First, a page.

6 Things to know before you buy a CondoSeptember 30, 2009
This post was written by Erika Eaton and originally published on her blog, SearchingInAtlanta.com. Please be sure to visit!
Condos offer a hassle-free lifestyle that owning a home just can’t provide. Depending on the services available, you can have everything from on-site security and concierge services to a swimming pool and health club. While there are many great benefits to condos, there are also some potential pitfalls. There are a lot of great deals out there, sometimes I feel like there is an Atlanta condos sale going on. Having worked with many condo buyers and sellers, and serving on a condo board myself, I’ve thought of 6 key things to investigate:
- How much of the dues are allocated to a capital reserve account.
Many buyers can be extremely focused on condo dues without scratching the surface and understanding how the dues are allocated. There are condo associations that take advantage of these buyers and play a condo dues shell game. Some associations keep their dues artificially low by not allocating any money for future capital projects and repairs. They purposely ignore future roof replacements, paint jobs and parking lot resurfacing and assess for all capital expenses. It won’t do you any good to have low monthly dues while constantly getting hit with surprise assessments.I think this is extremely irresponsible and unethical, but you’d be surprised how many associations have this attitude. You should request the current financial statements during your due diligence period; or before you even make an offer. You’ll be able to see if the condo board has been a responsible steward.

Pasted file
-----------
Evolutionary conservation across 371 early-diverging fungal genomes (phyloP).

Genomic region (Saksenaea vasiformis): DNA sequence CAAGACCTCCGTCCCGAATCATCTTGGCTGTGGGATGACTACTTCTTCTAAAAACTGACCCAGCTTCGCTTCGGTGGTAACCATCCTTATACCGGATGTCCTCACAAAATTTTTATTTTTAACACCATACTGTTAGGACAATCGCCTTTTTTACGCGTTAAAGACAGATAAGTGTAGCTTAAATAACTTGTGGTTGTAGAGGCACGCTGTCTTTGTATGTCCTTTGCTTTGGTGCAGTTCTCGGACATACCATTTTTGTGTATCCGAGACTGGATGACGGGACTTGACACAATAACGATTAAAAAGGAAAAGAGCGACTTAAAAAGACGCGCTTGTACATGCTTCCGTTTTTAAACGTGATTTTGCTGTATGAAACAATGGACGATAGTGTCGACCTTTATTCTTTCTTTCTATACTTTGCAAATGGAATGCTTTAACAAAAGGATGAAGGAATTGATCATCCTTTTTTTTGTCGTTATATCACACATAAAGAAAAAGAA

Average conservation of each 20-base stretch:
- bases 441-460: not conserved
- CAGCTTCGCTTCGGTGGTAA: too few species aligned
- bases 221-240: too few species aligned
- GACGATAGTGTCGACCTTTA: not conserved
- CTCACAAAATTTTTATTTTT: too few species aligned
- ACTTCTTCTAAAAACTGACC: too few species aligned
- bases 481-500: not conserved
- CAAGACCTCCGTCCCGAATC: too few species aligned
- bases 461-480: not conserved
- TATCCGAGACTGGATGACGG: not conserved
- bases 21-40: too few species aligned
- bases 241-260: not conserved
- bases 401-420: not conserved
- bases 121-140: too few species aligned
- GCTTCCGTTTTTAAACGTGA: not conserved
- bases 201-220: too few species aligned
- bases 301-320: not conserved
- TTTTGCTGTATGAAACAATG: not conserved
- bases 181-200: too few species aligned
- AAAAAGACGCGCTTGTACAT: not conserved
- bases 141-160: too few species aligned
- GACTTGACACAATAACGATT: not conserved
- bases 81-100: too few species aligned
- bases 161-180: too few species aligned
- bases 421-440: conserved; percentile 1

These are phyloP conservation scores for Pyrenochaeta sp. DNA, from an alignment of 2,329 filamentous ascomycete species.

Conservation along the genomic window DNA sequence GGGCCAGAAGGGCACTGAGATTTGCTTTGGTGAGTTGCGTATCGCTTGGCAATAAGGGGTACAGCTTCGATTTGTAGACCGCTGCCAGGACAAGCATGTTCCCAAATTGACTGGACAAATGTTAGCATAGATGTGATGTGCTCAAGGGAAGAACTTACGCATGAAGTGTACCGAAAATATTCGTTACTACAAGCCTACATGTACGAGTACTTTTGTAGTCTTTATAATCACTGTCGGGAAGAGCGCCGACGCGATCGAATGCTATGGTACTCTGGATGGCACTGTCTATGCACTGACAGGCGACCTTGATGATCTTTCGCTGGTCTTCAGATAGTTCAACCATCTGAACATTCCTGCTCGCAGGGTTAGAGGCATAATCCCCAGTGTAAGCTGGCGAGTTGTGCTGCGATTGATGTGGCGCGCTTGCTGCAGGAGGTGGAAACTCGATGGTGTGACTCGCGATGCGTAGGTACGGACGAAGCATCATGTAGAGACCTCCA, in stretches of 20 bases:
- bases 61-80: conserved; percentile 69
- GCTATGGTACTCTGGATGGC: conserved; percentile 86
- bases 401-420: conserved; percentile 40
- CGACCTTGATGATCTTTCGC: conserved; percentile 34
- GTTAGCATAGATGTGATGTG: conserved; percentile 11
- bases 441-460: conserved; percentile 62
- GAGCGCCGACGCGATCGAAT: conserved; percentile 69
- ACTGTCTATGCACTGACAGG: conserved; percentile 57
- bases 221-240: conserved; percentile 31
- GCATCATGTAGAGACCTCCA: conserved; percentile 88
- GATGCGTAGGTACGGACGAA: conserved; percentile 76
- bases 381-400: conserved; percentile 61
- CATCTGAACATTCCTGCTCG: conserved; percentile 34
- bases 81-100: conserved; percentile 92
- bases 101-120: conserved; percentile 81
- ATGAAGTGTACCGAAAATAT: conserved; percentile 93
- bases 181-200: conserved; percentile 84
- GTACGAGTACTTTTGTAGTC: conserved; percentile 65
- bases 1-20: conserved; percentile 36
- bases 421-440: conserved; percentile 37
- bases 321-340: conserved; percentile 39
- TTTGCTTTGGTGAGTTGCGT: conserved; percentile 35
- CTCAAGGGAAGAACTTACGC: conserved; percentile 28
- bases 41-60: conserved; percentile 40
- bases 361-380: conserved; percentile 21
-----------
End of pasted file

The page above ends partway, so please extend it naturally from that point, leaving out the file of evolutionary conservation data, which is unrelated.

- What percentage of the units can be rented.
This can be important for two polar opposite reasons. You might want to rent your unit at some point or you want to make sure there won’t be a bunch of renters living in your complex. Usually the association will have a maximum percentage of units that can be rented, probably somewhere around 10%. The percentage has less to do with the board’s arbitrary tolerance for renters and more to do with the ability to get financing on individual units.If a certain percentage of condos are rentals, new purchasers will be unable to get conforming loans at the complex. Usually, when a borrower is trying to get financing, the condo association has to fill out a form called a “condo questionnaire”. Some of the questions can include, “what percentage of the units are rentals” or “does one owner own more than 10% of the units in the complex.” I expect, in this difficult financial climate, that lenders have become even bigger sticklers for this rule.The real estate slowdown, and the disproportionate drop in condo values, has caused a lot of bitterness and rethinking of the rental caps. For various reasons, many owners have to leave their units, but are unable to sell due to owing significantly more than the condo is worth. Unless you can write a check to make up the difference, an owner’s only options are waiting the market out or foreclosure. In order to “wait the market out”, an owner would need rental income to pay the mortgage. Community associations are faced with the difficult choice of deciding if their lifestyle and property values are better off with increased rentals or a bunch of foreclosures and the resulting fire sales.